6) Question #6 for 2013: What will happen with Monetary Policy and QE3?
I expect the FOMC will review their purchases at each meeting just like they used to review the Fed Funds rate. We might see some adjustments during the year, but currently I expect the Fed to purchase securities at about the same level all year.
This still seems about right, however the Fed might start to taper this month or in December.  This depends on both incoming and the House of Representatives passing a Continuing Resolution (without absurd demands) and also agreeing to "pay the bills".  The House remains the biggest downside risk for the U.S. economy (see Question #1).

5) Question #5 for 2013: Will the inflation rate rise or fall in 2013?
I still expect inflation to be near the Fed's target. With high unemployment and low resource utilization, I don't see inflation as a threat in 2013.
Inflation has been below the Fed's target all year. This is a significant issue for the Fed, and it appears my inflation forecast was a little high.

4) Question #4 for 2013: What will the unemployment rate be in December 2013?
My guess is the participation rate will remain around 63.6% in 2013, and with sluggish employment growth, the unemployment rate will be in the mid-to-high 7% range in December 2013 (little changed from the current rate).
In August, the participation rate was at 63.2% (I was expecting the participation rate to move sideways this year at around 63.6%), and the unemployment rate was at 7.3%, down from 7.8% in December 2012.  I was too pessimistic on the unemployment rate because the participation rate has continued to decline.

3) Question #3 for 2013: How many payroll jobs will be added in 2013?
Both state and local government and construction hiring should improve in 2013. Unfortunately there are other employment categories that will be hit by the austerity (especially the increase in payroll taxes). I expect that will offset any gain from construction and local governments. So my forecast is close to the previous two years, a gain of about 150,000 to 200,000 payroll jobs per month in 2013.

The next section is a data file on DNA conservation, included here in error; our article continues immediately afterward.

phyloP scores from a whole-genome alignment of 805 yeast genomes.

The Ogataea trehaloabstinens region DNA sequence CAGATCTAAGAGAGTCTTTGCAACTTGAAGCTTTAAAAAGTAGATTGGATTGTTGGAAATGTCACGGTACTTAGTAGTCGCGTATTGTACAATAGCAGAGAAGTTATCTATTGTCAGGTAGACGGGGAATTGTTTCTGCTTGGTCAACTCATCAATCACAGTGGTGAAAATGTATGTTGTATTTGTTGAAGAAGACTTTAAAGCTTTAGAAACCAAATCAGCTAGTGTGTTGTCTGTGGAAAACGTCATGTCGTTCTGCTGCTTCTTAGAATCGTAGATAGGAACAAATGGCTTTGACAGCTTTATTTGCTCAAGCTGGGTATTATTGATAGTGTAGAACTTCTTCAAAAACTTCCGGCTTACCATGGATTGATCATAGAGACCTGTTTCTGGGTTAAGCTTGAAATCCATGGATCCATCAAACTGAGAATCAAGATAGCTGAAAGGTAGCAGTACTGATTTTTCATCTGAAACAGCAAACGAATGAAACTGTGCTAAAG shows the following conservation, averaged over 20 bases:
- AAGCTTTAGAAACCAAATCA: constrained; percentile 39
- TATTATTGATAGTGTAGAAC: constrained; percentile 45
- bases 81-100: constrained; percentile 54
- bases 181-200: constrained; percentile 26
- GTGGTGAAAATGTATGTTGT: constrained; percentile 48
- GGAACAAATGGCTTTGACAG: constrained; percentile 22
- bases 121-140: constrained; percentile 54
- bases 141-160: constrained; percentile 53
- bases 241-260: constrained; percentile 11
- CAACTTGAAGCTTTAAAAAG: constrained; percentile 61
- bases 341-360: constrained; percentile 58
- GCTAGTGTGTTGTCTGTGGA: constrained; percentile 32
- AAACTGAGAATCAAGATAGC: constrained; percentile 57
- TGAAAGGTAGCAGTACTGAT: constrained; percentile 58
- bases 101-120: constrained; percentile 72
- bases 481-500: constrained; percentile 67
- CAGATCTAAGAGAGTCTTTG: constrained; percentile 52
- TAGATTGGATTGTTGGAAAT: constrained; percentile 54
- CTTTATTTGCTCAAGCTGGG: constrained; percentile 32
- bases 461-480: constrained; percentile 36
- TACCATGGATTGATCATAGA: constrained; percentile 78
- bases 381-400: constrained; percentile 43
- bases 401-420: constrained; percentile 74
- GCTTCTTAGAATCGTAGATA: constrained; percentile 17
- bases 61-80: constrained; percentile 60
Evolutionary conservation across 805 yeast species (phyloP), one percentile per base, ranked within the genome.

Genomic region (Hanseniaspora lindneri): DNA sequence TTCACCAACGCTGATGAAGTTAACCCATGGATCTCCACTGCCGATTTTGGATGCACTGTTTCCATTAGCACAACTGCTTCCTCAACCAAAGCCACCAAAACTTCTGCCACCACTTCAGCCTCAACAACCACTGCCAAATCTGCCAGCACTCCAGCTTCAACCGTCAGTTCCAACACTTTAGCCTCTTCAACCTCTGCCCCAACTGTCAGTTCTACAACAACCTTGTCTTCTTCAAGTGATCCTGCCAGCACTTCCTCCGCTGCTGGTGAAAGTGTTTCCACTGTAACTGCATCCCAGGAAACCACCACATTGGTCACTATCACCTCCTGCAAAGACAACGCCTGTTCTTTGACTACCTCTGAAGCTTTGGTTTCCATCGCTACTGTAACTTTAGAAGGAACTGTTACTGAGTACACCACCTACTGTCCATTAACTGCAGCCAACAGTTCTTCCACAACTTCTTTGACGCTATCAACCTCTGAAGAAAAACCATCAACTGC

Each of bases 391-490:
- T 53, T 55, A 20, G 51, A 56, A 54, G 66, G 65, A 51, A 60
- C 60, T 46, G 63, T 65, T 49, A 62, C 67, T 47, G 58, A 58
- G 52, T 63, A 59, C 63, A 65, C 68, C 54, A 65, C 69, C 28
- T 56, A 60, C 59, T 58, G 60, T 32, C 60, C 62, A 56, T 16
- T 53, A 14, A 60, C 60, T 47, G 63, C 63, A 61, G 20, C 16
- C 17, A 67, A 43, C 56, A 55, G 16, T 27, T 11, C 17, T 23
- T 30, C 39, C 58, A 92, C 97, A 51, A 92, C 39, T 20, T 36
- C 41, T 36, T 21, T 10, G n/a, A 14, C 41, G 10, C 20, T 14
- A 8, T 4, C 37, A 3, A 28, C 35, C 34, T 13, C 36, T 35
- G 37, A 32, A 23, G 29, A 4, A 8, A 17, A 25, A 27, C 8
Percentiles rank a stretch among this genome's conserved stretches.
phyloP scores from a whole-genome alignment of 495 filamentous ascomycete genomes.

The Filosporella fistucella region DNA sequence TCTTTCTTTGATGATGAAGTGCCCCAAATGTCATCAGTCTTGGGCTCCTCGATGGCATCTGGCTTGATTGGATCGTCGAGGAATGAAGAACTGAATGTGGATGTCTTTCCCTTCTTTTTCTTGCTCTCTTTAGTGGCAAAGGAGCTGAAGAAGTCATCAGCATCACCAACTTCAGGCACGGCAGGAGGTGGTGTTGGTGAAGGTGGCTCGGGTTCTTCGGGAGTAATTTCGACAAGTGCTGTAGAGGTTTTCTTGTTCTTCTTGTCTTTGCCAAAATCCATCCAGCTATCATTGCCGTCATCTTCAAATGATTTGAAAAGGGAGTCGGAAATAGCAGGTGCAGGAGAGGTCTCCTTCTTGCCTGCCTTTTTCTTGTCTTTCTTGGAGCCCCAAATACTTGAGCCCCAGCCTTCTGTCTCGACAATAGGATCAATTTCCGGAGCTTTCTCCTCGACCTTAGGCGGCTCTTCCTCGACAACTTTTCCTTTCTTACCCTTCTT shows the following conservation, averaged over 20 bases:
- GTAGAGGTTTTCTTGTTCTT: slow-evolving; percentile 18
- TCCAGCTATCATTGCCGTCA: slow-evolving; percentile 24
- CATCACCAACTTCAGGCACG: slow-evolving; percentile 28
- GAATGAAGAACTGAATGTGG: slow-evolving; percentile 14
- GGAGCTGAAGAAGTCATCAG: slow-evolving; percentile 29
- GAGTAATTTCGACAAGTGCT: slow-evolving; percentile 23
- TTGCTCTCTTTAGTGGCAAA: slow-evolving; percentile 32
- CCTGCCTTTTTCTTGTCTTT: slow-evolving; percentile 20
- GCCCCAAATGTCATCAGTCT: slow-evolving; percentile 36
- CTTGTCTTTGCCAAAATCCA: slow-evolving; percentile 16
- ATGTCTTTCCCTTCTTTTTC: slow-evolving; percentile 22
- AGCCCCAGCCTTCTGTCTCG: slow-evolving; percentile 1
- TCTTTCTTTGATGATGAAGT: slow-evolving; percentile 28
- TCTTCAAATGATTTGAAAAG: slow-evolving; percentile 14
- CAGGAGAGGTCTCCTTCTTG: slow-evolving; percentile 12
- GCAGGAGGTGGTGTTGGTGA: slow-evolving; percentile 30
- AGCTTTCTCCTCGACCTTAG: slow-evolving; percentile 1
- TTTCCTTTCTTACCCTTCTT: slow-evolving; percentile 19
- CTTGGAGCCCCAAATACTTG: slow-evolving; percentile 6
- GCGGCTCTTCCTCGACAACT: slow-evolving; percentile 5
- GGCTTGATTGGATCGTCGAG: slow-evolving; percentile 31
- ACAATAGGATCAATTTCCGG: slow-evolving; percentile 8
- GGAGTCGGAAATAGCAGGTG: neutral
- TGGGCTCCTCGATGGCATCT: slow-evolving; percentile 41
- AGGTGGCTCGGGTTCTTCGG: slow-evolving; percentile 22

Through August 2013, the economy has added an average of 180 thousand jobs per month - about as expected.

2) Question #2 for 2013: Will the U.S. economy grow in 2013?
[R]ight now it appears the drag from austerity will probably offset the pickup in the private sector - and we can expect another year of sluggish growth in 2013 probably in the 2% range again.
The economy grew at a 1.8% annualized rate in the first half of 2013.   This is about what I expected, however there was more austerity than I expected (sequester).

1) Question #1 for 2013: US Fiscal Policy
[T]the House will fold their [early 2013] losing hand [on the debt ceiling] soon. ...

Although the negotiations on the "sequester" will be tough, I suspect something will be worked out (remember the goal is to limit the amount of austerity in 2013). The issue that might blow up is the “continuing resolution", and that might mean a partial shut down of the government. This wouldn't be catastrophic (like the "debt ceiling"), but it would still cause problems for the economy and is a key downside risk.

And a final prediction: If we just stay on the current path ... I think the deficit will decline faster than most people expect over the next few years. Eventually the deficit will start to increase again due to rising health care costs (this needs further attention), but that isn't a short term emergency.
The House did fold early this year, but I was wrong about the sequester (bad policy).  But I was definitely correct about the deficit decreasing faster than most people expected.  This has really surprised some policymakers (who unfortunately are still ignoring the sharp decline).

Fiscal policy (specifically the U.S. House) remains the key downside risk for the U.S. economy this year.  We might see a government shutdown on Tuesday, and the House is once again threatening to not "pay-the-bills" starting in mid-October (I expect the House to fold again and "pay-the-bills").  Luckily 2014 is an election year, and the House will not pull these stunts again next year!

Overall 2013 is unfolding about as expected. Longer term, the future's so bright ...